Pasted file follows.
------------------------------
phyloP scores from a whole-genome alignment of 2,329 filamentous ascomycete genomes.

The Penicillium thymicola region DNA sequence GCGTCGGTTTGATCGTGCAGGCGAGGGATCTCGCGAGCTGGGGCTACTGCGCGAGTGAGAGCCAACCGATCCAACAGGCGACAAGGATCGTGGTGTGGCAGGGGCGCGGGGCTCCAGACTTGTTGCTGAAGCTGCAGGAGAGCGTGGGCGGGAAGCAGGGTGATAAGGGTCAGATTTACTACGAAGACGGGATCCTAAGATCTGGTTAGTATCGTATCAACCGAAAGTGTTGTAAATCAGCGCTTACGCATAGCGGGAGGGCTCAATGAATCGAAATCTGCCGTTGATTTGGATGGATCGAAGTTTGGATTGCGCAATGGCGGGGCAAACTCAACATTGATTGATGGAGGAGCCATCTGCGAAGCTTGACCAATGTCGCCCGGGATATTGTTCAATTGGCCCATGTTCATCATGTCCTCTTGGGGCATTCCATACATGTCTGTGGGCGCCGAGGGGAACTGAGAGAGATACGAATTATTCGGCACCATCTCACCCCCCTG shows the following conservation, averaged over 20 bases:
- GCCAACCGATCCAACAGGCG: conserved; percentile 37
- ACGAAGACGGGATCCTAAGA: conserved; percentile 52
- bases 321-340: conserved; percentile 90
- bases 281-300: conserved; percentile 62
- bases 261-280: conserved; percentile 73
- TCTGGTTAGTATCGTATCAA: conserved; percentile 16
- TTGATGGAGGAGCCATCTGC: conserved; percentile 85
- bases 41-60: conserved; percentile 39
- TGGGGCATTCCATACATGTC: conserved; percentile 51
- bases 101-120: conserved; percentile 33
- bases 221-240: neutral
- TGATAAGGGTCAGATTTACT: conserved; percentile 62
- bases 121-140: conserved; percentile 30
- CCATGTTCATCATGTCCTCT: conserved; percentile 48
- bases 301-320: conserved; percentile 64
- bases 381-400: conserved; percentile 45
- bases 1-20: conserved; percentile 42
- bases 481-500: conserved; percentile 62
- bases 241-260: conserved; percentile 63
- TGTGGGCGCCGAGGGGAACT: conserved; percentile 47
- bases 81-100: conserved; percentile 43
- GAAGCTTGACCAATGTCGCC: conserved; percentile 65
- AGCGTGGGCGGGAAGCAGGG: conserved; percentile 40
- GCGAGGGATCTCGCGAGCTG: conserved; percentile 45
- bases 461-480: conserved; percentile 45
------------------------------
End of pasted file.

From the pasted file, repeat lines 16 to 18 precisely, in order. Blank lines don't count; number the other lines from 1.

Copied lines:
- CCATGTTCATCATGTCCTCT: conserved; percentile 48
- bases 301-320: conserved; percentile 64
- bases 381-400: conserved; percentile 45